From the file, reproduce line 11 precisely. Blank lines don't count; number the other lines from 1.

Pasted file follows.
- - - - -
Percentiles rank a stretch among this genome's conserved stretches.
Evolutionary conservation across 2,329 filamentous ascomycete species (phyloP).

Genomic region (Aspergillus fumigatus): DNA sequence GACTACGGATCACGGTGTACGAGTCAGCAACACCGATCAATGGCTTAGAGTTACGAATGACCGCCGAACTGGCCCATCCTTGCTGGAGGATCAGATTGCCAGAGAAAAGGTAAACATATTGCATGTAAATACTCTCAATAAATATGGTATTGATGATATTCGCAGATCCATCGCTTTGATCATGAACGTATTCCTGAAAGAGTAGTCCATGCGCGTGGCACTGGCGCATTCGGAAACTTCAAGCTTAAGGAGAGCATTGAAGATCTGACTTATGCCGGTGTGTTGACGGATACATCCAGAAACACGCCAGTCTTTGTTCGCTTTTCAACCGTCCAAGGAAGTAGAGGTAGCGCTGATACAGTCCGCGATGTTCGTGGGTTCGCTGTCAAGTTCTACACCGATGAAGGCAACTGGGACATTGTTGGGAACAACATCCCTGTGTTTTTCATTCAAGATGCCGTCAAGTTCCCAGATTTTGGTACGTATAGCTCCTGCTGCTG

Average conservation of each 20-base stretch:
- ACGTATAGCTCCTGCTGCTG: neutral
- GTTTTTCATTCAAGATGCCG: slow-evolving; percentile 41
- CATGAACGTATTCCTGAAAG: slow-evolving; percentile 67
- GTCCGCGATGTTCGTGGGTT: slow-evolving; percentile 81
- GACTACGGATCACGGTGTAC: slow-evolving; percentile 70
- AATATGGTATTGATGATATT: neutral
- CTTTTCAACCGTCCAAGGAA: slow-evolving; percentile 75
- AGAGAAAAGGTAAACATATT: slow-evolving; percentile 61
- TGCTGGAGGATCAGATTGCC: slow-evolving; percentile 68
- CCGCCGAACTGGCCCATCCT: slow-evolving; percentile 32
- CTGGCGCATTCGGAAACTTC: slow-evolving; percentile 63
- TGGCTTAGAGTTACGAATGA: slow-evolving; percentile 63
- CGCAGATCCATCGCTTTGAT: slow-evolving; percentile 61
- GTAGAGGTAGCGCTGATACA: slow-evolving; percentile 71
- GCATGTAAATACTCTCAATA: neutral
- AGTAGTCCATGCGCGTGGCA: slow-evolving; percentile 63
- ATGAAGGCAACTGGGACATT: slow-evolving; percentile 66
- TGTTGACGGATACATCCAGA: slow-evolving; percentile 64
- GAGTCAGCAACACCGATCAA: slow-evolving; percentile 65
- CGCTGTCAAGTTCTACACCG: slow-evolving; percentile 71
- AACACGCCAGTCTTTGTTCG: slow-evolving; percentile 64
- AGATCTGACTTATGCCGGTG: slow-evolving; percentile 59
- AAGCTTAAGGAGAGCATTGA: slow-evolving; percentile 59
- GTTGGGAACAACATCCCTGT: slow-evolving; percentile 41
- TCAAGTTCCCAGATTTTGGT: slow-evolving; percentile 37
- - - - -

- CTTTTCAACCGTCCAAGGAA: slow-evolving; percentile 75